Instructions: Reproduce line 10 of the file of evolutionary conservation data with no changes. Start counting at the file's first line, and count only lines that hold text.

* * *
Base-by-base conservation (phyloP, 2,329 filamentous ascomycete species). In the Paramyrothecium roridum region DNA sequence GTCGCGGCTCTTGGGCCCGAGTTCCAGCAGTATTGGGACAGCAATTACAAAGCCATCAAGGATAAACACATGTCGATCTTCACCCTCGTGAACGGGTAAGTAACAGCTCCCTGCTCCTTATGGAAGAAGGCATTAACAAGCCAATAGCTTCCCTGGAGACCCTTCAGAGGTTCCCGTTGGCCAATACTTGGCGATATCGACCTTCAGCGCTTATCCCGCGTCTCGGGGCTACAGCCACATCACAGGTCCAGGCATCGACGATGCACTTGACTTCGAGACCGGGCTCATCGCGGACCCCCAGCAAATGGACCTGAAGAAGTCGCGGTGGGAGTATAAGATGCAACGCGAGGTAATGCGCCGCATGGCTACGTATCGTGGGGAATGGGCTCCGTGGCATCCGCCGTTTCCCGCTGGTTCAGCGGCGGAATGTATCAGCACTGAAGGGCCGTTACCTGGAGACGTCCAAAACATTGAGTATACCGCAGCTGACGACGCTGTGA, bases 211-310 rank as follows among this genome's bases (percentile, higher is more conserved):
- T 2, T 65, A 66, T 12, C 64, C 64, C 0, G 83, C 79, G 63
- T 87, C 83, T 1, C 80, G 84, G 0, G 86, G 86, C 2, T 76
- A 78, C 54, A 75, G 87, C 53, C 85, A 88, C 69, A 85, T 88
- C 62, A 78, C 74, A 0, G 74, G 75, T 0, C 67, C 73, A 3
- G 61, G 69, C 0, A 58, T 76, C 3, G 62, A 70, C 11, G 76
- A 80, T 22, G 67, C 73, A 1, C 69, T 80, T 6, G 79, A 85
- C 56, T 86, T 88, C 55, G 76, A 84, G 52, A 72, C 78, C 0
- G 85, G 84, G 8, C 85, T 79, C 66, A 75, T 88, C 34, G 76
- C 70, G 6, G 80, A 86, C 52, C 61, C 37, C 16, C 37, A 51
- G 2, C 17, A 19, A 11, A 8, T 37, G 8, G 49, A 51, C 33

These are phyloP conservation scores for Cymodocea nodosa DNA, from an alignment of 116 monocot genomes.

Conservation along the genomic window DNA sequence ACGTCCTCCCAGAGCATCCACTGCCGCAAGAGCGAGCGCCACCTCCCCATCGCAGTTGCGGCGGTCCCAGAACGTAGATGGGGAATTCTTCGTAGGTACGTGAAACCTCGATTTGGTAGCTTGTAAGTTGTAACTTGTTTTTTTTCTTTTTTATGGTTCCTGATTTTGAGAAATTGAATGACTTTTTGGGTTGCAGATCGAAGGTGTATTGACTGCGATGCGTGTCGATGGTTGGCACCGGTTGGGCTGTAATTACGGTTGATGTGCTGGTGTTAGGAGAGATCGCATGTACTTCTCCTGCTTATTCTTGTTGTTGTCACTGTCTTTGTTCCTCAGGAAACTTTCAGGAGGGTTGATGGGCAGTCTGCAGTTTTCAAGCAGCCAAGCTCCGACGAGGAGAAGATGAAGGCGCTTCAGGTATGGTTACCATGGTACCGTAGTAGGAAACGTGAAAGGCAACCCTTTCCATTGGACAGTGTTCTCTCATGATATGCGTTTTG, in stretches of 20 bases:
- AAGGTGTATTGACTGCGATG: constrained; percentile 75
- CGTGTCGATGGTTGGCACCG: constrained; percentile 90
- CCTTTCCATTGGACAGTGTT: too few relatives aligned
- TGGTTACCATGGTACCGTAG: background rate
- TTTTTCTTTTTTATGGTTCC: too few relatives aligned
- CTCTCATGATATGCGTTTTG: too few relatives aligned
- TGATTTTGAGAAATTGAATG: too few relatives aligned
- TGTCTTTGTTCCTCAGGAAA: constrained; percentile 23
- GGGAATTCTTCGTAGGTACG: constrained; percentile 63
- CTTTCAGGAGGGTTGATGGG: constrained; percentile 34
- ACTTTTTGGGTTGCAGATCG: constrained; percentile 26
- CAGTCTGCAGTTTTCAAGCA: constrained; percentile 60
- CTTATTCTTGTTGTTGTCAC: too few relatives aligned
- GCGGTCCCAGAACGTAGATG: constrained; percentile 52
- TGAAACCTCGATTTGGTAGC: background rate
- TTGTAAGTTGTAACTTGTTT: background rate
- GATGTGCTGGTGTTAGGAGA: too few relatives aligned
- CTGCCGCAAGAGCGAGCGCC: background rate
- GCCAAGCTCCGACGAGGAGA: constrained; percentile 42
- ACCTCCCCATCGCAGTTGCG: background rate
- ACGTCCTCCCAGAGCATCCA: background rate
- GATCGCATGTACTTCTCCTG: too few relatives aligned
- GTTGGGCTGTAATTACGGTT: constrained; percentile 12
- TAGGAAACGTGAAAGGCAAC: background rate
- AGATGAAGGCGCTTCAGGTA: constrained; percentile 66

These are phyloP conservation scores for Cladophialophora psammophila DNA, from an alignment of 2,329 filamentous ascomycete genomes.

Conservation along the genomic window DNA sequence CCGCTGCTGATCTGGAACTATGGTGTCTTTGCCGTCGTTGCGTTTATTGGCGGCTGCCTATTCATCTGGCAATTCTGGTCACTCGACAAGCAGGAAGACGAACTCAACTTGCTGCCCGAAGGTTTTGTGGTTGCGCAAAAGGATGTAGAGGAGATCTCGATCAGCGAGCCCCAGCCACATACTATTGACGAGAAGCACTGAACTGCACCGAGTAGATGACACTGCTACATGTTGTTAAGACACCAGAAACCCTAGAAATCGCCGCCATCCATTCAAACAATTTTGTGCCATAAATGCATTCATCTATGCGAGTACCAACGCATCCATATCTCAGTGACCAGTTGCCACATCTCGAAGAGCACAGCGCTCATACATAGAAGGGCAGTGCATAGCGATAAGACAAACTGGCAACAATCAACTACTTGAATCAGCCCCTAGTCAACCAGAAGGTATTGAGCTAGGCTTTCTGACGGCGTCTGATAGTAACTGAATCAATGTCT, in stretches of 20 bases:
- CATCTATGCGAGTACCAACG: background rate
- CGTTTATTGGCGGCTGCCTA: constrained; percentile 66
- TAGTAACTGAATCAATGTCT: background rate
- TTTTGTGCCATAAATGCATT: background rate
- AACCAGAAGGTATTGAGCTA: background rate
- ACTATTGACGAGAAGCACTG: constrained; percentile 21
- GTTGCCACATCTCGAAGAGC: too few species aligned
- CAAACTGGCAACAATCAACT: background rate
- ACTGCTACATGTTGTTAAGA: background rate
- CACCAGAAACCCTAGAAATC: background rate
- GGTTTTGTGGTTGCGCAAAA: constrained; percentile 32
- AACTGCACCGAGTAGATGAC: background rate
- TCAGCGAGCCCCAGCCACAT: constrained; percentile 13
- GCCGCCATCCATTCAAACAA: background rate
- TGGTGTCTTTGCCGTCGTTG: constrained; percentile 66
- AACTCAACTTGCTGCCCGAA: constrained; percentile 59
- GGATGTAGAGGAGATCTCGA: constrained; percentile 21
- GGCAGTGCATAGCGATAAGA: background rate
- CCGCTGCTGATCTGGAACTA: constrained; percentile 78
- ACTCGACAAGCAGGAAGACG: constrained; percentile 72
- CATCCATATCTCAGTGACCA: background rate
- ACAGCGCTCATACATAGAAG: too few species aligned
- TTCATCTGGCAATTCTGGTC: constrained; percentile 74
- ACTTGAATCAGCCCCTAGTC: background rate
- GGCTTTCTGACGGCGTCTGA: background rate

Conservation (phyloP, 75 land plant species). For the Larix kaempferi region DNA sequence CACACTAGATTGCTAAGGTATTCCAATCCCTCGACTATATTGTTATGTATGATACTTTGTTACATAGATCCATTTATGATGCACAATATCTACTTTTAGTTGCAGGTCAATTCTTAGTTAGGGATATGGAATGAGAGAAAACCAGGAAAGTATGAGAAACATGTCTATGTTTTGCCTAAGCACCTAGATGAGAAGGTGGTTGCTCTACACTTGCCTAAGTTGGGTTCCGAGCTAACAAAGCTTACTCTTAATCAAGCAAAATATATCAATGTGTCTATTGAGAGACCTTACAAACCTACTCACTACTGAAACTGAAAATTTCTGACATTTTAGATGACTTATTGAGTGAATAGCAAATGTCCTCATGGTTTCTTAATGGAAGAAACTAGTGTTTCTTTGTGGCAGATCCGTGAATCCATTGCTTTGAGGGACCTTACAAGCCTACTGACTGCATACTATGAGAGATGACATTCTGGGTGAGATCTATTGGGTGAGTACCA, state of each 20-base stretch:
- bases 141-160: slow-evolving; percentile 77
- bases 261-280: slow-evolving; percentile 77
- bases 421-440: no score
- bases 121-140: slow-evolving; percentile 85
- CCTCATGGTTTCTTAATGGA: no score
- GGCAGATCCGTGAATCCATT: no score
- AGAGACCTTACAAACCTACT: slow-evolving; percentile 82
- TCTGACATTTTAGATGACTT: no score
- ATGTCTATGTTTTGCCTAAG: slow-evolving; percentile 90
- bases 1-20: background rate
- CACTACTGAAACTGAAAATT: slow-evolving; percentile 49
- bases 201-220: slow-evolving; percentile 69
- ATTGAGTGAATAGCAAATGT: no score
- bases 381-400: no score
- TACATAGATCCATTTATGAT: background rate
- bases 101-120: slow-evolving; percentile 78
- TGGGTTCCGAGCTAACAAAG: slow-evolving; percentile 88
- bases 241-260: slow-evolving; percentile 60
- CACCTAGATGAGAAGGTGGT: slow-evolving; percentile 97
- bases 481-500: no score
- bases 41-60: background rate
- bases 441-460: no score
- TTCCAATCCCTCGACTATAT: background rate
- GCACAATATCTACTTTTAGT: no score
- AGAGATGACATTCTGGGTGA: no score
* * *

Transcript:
- C 70, G 6, G 80, A 86, C 52, C 61, C 37, C 16, C 37, A 51